Got some cash burning a hole in your pocket? Don't try to spend it on a salad at Los Angeles-based chain Tender Greens.
Earlier this year, Tender Greens joined the small but growing number of Southern California businesses that no longer accept cash. It says ditching cash speeds up lines and cuts costs — but some worry it might be shutting out certain customers.
Signs of Tender Greens' cashless transition are all over its location in Pasadena — literally. There's a sign at the door. There's a sign where you place your order. There are signs scattered throughout the store. They all make it quite clear: "we're cashless."
All 28 locations nationwide now only accept cards or other forms of digital payment. (Tender Greens is making an exception for its new Boston location; a state law there requires businesses to accept cash.)
Pasadena cashier Wendy Perales said most customers have been cool with the move away from cash. But there is the occasional walkout — like one woman earlier that day.
"She was just staring at me like I was going to change my mind," Perales said. "But I can't do anything about it. So she just left."
Some customers would rather pay in cash. But they'll pay with their card, if that's what stands between them and their favorite salad.
"I'm a little suspicious about identity theft," said repeat customer Tamara Kim. "So if I can limit the usage of my credit card, I do. Maybe I'm a bit old-fashioned that way."
Old-fashioned or not, Tender Greens president Denyelle Bruno said customers like Kim are few and far between.
“When we made this decision, less than seven percent of our customers were paying in cash,” Bruno said.
Tender Greens wasn’t taking in much cash, but it was spending a lot to handle that cash. It had to pay someone to count out the register, to put cash in the safe and transport it to the bank securely.
And Bruno says cash was doing something Tender Greens never wants to see during its busiest time of day, the crucial lunch rush — it was slowing down the line.
"We’ve actually timed it," she said. The company estimates cash transactions take, on average, four to five seconds longer than card transactions. Especially now that signatures aren't required for orders under $25.
Bruno says all that extra time can add up, frustrating the kind of busy office workers Tender Greens is trying to serve.
“Even if they like our food better, if our line is extremely long and moving more slowly than a competitor, then there’s a good chance they’ll go somewhere else," Bruno said. "Being able to speed up the line translates directly into more revenue for us.”
Going cashless is still a fairly new trend. But it’s growing. Another LA-based salad chain, Sweetgreen, has also been fully cashless for a while. A few other examples include the restaurant Yellow Fever and blow-out salon chain Dry Bar, headquartered in Irvine.
Mainland Poke owner Ari Kahan says he gave his customers a grace period to adjust when he decided to take his stores cashless. Today, he tries to provide a work-around for those who only have cash.
"We don't carry change. We can't break any bills. But if someone wishes to buy a gift card with cash, they are more than entitled to," Kahan said. "We don't want to shut anyone out."
Credit cards do charge transaction fees to businesses. That's why many restaurants are still cash-only. They want to maximize their profits by avoiding those fees.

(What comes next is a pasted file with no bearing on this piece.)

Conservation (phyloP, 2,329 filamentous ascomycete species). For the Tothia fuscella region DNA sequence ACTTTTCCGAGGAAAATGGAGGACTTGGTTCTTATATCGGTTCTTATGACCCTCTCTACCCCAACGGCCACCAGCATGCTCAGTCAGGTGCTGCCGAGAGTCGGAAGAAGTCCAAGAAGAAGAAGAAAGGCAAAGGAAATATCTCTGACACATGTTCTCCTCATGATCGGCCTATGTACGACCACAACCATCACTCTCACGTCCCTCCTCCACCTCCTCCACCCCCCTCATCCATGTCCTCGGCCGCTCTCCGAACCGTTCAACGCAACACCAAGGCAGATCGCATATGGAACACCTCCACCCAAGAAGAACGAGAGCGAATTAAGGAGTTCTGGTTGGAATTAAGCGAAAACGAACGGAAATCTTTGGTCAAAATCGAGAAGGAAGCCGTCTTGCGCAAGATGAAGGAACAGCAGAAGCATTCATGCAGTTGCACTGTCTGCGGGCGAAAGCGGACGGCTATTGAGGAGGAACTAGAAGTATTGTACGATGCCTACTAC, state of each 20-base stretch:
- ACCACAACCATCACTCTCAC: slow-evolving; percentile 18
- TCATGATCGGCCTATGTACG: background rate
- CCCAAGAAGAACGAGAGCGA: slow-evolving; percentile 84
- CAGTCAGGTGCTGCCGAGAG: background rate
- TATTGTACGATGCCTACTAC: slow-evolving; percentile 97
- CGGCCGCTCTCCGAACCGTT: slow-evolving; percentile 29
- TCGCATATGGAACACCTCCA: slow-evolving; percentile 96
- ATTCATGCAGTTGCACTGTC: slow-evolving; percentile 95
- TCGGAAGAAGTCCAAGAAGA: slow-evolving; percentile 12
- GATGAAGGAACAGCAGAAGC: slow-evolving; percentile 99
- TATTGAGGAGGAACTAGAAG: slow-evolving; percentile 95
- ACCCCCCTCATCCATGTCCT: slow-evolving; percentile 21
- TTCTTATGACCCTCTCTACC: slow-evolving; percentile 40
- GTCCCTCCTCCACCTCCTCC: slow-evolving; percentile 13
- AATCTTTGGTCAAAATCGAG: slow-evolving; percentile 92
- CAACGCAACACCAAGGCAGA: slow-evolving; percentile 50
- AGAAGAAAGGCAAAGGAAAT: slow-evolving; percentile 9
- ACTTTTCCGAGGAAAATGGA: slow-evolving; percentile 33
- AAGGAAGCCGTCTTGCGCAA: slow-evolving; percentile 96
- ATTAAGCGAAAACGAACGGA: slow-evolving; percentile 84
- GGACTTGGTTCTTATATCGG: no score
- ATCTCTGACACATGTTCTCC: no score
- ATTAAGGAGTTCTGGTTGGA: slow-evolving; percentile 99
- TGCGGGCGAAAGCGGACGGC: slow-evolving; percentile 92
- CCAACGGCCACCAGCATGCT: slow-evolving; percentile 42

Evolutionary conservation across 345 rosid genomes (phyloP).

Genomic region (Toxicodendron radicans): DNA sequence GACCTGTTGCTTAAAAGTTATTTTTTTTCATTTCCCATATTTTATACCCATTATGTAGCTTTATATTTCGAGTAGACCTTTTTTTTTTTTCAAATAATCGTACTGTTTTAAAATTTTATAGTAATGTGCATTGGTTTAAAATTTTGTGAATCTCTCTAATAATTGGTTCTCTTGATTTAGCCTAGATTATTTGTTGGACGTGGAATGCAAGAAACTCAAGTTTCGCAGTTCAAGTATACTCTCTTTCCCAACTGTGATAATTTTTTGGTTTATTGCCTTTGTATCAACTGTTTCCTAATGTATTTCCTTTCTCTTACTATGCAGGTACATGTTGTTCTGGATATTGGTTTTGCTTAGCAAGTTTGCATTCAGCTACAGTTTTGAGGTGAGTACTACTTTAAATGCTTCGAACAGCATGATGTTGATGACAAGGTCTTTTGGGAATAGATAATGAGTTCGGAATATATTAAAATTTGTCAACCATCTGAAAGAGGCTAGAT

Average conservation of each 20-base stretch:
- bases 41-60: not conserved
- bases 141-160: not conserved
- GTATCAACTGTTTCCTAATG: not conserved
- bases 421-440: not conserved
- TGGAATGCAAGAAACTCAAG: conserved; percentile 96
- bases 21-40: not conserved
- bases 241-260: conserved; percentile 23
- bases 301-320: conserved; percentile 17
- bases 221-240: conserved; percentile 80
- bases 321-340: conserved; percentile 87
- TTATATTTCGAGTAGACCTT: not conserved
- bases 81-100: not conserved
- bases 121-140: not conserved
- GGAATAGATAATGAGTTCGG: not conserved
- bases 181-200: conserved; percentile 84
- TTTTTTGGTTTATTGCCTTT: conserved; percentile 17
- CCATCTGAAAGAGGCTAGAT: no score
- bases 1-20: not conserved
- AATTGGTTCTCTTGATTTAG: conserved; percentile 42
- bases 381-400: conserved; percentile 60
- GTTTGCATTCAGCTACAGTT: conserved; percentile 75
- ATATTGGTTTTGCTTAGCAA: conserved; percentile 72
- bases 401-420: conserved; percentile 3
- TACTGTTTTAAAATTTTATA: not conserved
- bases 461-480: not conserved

But the Milken Institute’s Jackson Mueller says small to medium sized U.S. companies are paying tens of billions of dollars each year on expenses related to handling cash. And if they're not bringing in much cash to begin with, those card transaction fees are easier to swallow.
"The prices could be at a competitive advantage at this point that makes it worthwhile for a small business to go, you know what, it just doesn't make sense anymore to carry cash," said Mueller. "Let’s switch to digital."
But for customers, going fully cashless only works if they're part of the mainstream financial system — and lots of people in Southern California are not.
Data from a U.S. Federal Deposit Insurance Commission report shows that in 2015, 8.6 percent of people in the Los Angeles area were unbanked. That's higher than the nationwide average of 7.0 percent. And it means hundreds of thousands of people in L.A. don't have bank-issued debit or credit cards.
UCLA Asian American Studies Center assistant director Melany De La Cruz-Viesca says the unbanked are often lower-income recent immigrants who don't have enough money to open an account. Or they just don't trust banks.
"They pay for utilities, medical services and their children's education needs all through cash," she said.
Not being able to buy a $15 salad is one thing. But De La Cruz-Viesca worries about cash being denied for other goods and services.
"If we keep moving in this direction of a cashless system," she said, "what I see happening is a lot of the low-income immigrant groups in L.A. will fall out of the economy."
Tender Greens president Denyelle Bruno says the company doesn't want to exclude anyone from its business. She hopes they'll use alternative payment options, like pre-loaded debit cards.
Bruno says Tender Greens is on a mission to expand — to bring healthy, high-quality food to as many people as possible. And the company decided cash wasn't helping to achieve that.
"If we weren't making decisions that helped us be a more profitable company, then we wouldn't be able to grow," she said.
Tender Greens is making adjustments as it goes along. It got rid of its tip jars when it went fully cashless. But it's received feedback from many customers who really like being able to leave tips in cash.
"We are right now actually in the process of bringing it back," Bruno said.